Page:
Shiny handcuffs engraved with the Dick Tracy logo were recently sent to several dozen of the largest toy buyers in the world.

Things went slightly awry when Playmate Toys, which sent the keyless handcuffs as a promotional gimmick, received a frantic phone call from one of the buyers. "The guy called us and said he'd locked his wife to the refrigerator," said Diane Horton, director of marketing for Playmate Toys Inc., based in La Mirada, Calif. "I wonder if he was too embarrassed to tell us what he really locked her to."The local police eventually freed the woman from her predicament. But as far as Walt Disney Co. and its dozens of Dick Tracy licensees are concerned, nothing would be better than to handcuff the American public to the well-oiled Dick Tracy merchandising machine tied to the movie to be released in June.

In the good old days, Dick Tracy nabbed criminals. Now he is about to chase after the most elusive of all targets: the American consumer.

The Dick Tracy character probably won't sell as many T-shirts, hats or watches as Mickey Mouse, whose mug has appeared on literally billions of dollars worth of merchandise over the years. But Disney thinks that Dick Tracy is very bankable. He joins the growing list of comic-strip characters that have ballooned the character-licensing business in the past few years into an estimated $50 billion-plus annual industry worldwide.

"There are lots of us who missed out on Batman," said one top licensing executive whose company failed to board the Batman boat. "We don't want to miss out on this one."

Some skeptics, however, don't think that Tracy has a prayer of catching the jet-powered Batmobile. "The wheels are all in motion for Dick Tracy to be this year's Batman, but my gut feeling is that won't happen," said Larry Carlat, editor of Toy & Hobby World, the New York trade publication. "Sure, there's going to be a lot of interest. But I'm not sure, in the long run, how much kids will care about Warren Beatty and Madonna. I'd say they care more about Barbie and Nintendo."

Beyond that, there is a risk that all licensees face no matter which film they hitch their hopes to. "With any item tied to a movie, you're jumping on a roller coaster and you're going for a ride," said Gary Roop, whose electronics firm, Ertl Co., made Batman merchandise and is making several Dick Tracy-related items. "When the fad dies, it will come straight down."

But before the Batman fad finally began to fizzle after Christmas, experts estimated that Warner Bros. and its licensees already had pocketed more than $500 million in U.S. film revenues and product sales. Expectations already are running so high among many retailers that if Dick Tracy merchandise somehow falls short of matching Batmania, it could be considered a failure.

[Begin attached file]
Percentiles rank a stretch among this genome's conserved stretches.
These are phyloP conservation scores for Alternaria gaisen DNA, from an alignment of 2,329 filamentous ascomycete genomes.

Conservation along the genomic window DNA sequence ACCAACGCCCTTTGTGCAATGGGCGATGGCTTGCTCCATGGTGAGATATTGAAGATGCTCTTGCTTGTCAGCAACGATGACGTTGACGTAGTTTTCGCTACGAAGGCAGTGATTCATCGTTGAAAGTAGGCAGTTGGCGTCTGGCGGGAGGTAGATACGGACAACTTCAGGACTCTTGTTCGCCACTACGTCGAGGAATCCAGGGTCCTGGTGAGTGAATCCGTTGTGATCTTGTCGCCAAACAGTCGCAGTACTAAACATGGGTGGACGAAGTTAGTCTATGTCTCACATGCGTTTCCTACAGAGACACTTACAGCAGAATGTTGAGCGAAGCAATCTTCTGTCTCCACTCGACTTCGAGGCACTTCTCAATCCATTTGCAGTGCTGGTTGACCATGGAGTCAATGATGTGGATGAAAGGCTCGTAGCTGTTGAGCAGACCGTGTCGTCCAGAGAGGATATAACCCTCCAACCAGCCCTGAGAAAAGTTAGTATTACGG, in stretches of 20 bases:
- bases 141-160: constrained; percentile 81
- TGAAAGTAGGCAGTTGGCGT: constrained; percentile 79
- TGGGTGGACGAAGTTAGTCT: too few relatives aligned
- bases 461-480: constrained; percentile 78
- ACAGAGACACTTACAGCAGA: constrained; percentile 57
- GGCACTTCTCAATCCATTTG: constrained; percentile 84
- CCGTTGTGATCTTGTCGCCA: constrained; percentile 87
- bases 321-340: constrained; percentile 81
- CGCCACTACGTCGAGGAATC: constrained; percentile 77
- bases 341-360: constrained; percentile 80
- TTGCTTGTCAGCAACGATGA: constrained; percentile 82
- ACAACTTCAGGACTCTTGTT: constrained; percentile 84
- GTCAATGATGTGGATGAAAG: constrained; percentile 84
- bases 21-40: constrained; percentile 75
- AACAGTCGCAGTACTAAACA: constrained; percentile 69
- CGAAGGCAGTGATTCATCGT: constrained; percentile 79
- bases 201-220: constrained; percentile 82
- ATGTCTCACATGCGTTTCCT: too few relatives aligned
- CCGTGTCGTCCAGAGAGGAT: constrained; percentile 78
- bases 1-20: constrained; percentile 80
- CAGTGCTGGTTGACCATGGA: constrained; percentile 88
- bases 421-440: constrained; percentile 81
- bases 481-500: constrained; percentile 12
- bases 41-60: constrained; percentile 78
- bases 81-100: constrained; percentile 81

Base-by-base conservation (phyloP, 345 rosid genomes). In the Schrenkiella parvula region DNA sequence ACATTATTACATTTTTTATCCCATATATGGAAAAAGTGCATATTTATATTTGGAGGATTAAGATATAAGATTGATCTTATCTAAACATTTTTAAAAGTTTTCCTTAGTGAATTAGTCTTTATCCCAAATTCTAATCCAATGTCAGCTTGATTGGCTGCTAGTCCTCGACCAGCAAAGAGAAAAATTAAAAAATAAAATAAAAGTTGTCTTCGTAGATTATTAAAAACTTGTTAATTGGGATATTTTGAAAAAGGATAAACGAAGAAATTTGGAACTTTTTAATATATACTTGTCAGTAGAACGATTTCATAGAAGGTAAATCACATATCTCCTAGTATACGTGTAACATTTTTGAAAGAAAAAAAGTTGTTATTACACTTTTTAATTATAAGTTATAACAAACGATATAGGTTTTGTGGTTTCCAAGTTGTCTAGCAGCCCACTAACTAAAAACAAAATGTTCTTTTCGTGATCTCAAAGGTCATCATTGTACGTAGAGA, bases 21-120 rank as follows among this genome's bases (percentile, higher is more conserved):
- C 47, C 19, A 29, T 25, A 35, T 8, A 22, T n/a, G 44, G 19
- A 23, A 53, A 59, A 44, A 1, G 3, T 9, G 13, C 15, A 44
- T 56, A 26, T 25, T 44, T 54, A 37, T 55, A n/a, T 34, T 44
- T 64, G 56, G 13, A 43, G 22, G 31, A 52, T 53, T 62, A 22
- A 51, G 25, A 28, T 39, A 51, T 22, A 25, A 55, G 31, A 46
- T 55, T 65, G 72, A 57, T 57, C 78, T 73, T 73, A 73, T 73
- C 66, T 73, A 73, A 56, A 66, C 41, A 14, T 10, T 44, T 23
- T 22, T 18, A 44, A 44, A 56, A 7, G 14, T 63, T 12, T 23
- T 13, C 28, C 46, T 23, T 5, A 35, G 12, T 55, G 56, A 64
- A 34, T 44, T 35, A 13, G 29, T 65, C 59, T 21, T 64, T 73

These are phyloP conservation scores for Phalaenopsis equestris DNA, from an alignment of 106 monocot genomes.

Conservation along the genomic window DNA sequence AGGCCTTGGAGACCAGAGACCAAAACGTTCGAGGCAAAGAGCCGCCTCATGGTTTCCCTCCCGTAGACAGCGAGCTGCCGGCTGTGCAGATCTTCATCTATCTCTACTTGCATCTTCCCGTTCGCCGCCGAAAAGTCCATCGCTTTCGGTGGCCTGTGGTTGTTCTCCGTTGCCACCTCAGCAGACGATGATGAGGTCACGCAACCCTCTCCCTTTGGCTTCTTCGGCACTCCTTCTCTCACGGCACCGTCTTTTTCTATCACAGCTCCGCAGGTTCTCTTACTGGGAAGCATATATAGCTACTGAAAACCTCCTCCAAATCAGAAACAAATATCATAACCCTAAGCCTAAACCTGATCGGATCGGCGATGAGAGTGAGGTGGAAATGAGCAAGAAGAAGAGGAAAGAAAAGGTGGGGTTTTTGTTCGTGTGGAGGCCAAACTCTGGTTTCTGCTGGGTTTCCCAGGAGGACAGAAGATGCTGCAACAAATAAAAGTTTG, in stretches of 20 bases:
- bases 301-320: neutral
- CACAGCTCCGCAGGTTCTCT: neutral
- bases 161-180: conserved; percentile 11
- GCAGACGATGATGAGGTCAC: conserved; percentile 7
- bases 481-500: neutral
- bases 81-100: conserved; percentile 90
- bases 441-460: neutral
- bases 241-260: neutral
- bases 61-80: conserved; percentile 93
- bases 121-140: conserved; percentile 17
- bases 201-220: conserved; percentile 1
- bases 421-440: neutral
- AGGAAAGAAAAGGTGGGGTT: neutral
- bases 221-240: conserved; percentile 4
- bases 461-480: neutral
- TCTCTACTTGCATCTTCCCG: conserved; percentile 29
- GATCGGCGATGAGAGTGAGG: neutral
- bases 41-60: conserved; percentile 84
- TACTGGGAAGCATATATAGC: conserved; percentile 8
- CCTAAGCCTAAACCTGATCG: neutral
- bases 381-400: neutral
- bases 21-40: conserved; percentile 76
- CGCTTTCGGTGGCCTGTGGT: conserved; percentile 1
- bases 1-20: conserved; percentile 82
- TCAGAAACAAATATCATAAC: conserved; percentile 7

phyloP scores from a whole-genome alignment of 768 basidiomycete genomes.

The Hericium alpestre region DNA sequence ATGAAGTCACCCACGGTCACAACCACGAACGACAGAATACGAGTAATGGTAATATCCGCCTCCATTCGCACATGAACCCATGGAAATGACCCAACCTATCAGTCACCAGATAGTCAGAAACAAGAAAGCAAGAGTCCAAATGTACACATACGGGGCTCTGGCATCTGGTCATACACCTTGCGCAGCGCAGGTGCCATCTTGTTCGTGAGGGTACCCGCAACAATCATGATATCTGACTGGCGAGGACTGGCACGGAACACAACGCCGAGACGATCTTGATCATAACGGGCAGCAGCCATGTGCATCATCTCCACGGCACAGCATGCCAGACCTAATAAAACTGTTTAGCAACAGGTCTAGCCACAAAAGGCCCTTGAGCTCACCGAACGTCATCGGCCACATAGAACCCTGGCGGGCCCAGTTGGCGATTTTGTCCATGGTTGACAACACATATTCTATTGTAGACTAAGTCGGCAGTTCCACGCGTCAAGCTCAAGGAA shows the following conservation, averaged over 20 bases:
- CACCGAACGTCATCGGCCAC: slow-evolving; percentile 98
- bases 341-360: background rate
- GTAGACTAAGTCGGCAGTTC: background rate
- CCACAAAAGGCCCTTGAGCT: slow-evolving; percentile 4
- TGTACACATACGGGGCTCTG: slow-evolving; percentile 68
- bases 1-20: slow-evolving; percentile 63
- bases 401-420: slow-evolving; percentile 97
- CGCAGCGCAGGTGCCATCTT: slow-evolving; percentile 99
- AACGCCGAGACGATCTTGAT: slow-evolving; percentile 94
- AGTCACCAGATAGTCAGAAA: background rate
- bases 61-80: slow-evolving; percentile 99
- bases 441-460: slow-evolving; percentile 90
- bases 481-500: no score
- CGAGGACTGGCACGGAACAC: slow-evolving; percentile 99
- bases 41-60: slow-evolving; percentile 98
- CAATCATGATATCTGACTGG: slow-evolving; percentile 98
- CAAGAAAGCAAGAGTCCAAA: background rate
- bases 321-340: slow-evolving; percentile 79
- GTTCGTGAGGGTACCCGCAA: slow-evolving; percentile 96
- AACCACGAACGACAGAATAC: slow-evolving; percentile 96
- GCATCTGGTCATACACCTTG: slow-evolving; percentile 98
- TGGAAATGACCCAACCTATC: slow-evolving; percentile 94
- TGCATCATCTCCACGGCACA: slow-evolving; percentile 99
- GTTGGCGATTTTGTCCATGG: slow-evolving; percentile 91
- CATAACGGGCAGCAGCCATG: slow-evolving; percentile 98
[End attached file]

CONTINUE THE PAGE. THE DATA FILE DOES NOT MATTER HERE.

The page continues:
"We expect Dick Tracy will be even bigger than Batman," said Al Nilsen, director of marketing at Sega of America, which is making a video game based on the film. "Dick Tracy has broader appeal."

Almost across the board, licensees generally say the best name behind the promotion isn't Dick Tracy at all, but Disney. The name at once connotes quality, value and enchantment. "If you believe Disney knows how to promote movies," said Roop, senior vice president of marketing at Ertl, "you also know they can move merchandise."

What's more, Disney's time-tested marketing and merchandising formulas are still working. Disney's 1988 film "Who Framed Roger Rabbit" has grossed more than $155 million in just the U.S. market. And experts estimate that licensed Roger Rabbit dolls, T-shirts and accessories posted an additional $20 million to $40 million in sales.

Each of the licensees must pay Disney somewhere between 5 percent and 10 percent of the wholesale price of the items they make. That might not sound like much, but consider that the licensing division of Warner Bros. - Licensing Corp. of America - is said to have cleared more than $50 million in licensing royalties for Batman products.

Disney refused to comment on its merchandising plans for Dick Tracy.

But it is estimated by licensing experts that the company has already signed at least 65 licensees to make everything from Dick Tracy coffee mugs-on-wheels (modeled after cars used in the movie) to toy finger-printing kits for kids. The number of licensees could exceed 100 by the time the movie premieres.

The key, of course, is to stretch out consumer interest through the lucrative Christmas season. Analysts say that is one reason Disney, at least so far, has tried to keep the Dick Tracy hype to a minimum. It may be the movie of the summer, but retailers already are viewing it as the prize under the Christmas tree. Two weeks after one of the nation's biggest retailers supposedly "closed" entries to its 1990 Christmas catalogue, it reopened them to include additional Dick Tracy merchandise.

Certainly, the Dick Tracy character has come a long way since he first appeared in 1931 as a plain-clothes detective in a comic strip created by Chester Gould. The film, which stars Warren Beatty as Dick Tracy and Madonna as seductress Breathless Mahoney, won't be released until June 15.

But months ahead of that date, toy makers, apparel manufacturers and corporate sponsors are gearing up with blockbuster promotions. Analysts expect that Dick Tracy walkie-talkies and wristwatches may be among the hottest of the items. And McDonald's, Coca-Cola and even Quaker Oats are expected to introduce yet-to-be-announced corporate tie-ins to the film.

The R.H. Macy & Co. department store chain is so sold on Dick Tracy that by mid-March - nearly three months before the film premieres - it plans to open special Dick Tracy departments in many locations.

"We're hoping to become the Dick Tracy headquarters," said David Nutterfield, children's fashion director at Macy's of California, which operates 25 stores in Northern California. "We're planning on at least the same success that we had with Bat-man."